Put another way, you can take any horoscope, switch around the predictions between signs, and you'll find people still report the prophecies mostly came true, even though they're now getting prophecies for the wrong sign.

This proves only that so far no one has succeeded in making exact predictions.
Or rather, if someone has made any exact predictions, he has kept them to himself, and they are not generally known.
But it does not prove that astrology is nonsense.
Although I personally think astrology is nonsense. But even I myself have occasionally been wrong. cool

Quote apenpaap ()
Alpha Centauri can't have gas giants because we would have found them by now.

Okay, I did not think of it. I think I can accept that.

However, I must confess that I am generally somewhat skeptical about our ability to discover exoplanets.
It is the talk of measured values which are so enormously small that, statistically speaking, they are almost not true.
But of course I can not really judge this. dry





Don't forget to look here.

 
steeljaw354Date: Saturday, 08.10.2016, 11:38 | Message # 822
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Watsisname, I mean if that moon would stay in the orbit our current moon is in and rotate once every 6 days, like the earth was never hit by the mars size object and captured this moon into the orbit we have currently.
 
HuesudoDate: Saturday, 08.10.2016, 13:21 | Message # 823
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Quote apenpaap ()
Alpha Centauri can't have gas giants because we would have found them by now.

Oh, I thought you meant that something impeded A Cen from having gas giants
 
PlutonianEmpireDate: Saturday, 08.10.2016, 18:49 | Message # 824
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Yeah, the current upper mass limit for worlds orbiting Alf Cen is approximately 10 Earth masses, based on RV measurements. smile




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WatsisnameDate: Saturday, 08.10.2016, 22:57 | Message # 825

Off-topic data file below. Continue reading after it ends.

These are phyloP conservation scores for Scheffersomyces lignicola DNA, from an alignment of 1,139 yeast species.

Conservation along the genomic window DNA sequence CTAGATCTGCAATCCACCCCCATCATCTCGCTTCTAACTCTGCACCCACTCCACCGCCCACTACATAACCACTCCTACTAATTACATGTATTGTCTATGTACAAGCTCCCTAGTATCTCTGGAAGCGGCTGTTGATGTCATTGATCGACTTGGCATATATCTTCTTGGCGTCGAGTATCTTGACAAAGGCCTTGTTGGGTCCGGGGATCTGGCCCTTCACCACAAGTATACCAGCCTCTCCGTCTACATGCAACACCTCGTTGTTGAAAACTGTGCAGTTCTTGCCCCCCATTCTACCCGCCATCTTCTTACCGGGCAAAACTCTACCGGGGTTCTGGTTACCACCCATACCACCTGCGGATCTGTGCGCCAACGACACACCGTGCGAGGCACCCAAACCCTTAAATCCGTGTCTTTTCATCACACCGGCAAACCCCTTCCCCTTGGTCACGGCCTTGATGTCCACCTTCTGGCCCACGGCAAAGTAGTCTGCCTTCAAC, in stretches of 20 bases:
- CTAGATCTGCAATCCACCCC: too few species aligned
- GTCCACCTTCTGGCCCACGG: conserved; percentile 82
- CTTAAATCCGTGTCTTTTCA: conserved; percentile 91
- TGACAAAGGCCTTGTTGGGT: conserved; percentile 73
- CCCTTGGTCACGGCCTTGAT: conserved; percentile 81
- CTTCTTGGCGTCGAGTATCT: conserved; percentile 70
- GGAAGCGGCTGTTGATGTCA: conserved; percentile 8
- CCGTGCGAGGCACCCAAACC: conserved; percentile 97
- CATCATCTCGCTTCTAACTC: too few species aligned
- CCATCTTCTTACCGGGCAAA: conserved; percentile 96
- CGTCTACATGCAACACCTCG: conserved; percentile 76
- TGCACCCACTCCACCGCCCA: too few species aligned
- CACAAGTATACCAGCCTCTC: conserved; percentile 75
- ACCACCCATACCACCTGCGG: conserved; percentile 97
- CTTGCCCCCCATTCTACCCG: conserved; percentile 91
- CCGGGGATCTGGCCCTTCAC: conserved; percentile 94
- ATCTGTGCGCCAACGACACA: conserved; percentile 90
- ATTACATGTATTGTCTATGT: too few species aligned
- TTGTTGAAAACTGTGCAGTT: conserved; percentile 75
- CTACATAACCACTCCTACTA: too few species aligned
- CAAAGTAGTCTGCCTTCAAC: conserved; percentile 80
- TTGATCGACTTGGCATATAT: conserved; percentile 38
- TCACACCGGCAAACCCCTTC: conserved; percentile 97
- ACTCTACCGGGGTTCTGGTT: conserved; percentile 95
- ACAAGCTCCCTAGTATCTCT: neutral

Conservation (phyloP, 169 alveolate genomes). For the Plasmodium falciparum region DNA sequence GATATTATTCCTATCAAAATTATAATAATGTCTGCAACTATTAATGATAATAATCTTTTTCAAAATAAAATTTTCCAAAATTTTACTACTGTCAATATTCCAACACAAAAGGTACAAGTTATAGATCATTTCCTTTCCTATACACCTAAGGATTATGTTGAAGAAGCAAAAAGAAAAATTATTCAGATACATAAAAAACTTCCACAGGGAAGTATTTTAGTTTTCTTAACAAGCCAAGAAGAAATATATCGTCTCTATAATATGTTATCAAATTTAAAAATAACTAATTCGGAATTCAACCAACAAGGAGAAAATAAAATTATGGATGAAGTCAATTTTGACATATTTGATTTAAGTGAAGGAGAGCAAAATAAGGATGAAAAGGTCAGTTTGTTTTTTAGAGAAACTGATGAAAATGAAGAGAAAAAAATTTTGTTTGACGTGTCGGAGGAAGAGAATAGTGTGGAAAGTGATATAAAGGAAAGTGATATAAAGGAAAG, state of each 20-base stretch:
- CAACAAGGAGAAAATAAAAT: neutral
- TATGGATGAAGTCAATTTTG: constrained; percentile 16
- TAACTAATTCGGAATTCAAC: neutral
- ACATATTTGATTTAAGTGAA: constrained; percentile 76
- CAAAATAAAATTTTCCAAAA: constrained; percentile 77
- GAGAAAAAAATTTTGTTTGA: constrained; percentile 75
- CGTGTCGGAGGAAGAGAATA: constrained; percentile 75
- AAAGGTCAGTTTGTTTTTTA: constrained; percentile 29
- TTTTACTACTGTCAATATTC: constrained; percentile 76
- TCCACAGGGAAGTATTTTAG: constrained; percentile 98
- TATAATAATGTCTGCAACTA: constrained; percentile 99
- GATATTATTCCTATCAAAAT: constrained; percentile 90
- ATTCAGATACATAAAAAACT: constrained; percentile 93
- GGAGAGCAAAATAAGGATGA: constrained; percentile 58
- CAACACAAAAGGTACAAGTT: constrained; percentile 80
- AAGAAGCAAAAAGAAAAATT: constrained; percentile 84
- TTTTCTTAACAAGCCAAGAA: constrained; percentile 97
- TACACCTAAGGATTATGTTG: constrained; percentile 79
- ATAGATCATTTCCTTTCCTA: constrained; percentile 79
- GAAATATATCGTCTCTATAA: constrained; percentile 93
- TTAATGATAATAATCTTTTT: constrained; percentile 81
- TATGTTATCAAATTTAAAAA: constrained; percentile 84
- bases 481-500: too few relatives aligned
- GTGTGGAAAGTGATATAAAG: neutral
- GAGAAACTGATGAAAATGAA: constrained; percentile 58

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Quote JackDole ()
It is the talk of measured values which are so enormously small that, statistically speaking, they are almost not true.


Well, the the charge of the electron is 0.0000000000000000001602 Coulombs, but we can measure it and know it's true. It's mass is 0.0000000000000000000000000000009109 kilograms, but we can measure it and know it's true.

Measurement of small numbers is not in itself a problem at all. The problem is precision. To distinguish any number from zero, your measurement must be of sufficient precision such that the number itself is significant. A quantity might even be huge -- say 100 kilometers. But if your ability to measure distance is only precise to 1000km, then 100km is indistinguishable from zero.

If a planet causes its star to wobble by only 1 meter per second, then to discover it you must be precise to tenths of a meter per second. Which we can do! smile Similar idea for transit method. We must be able to measure changes in the brightness of the star to hundredths, thousandths, or even ten thousandths. Which we can do. Then, further confidence that this measurement is real -- that it really is a planet -- comes from repeated observation. A real planet must consistently produce the same result with each orbit.

Quote steeljaw354 ()
Watsisname, I mean if that moon would stay in the orbit our current moon is in and rotate once every 6 days, like the earth was never hit by the mars size object and captured this moon into the orbit we have currently.


Oh, I completely missed your second post -- sorry! Ok, so first off, it's pretty hard to know what Earth's rotation rate would be in this scenario.

Earth's current rotation rate slows down due to the tidal interaction. The rate of change of the rotation rate is proportional to the square of the Moon's mass (some really neat astrophysics behind this), so the 62% more massive moon would slow Earth's rotation rate about 2.6 times faster. Instead of losing about 1.7 milliseconds per century, we'd be losing 4.4 milliseconds per century.

However, this rate of change isn't constant and depends very sensitively on how far away the moon is. Since the real moon was formed from the impact and was originally much closer to Earth, there's a complex history of change in Earth's rotation rate. And the moon-forming impact itself surely changed Earth's rotation as well, which would not happen in this captured-moon scenario. So we can't really say what the length of day on Earth would be now -- we can only say how quickly it is changing.

What would the moon look like? It would be 62% bigger, and 2.6 times brighter when full. It would be a bit more impressive of a presence in the sky, but not a whole lot. Correction: it's 62% more massive, not 62% larger. It's actually smaller -- 79% the size of our Moon. It is 38% fainter when full. Less impressive in the sky, but it makes bigger tides. Neat.

It would be interesting if it has a 6 day rotation rate. People, or whatever other intelligent life exists in this world, would not only see different phases of the moon but also different faces.

Tidal evolution would also affect the moon's 6-day rotation rate. Using the formula for tidal locking timescale:



The moon would become tidally locked pretty quickly -- only about 10 million years.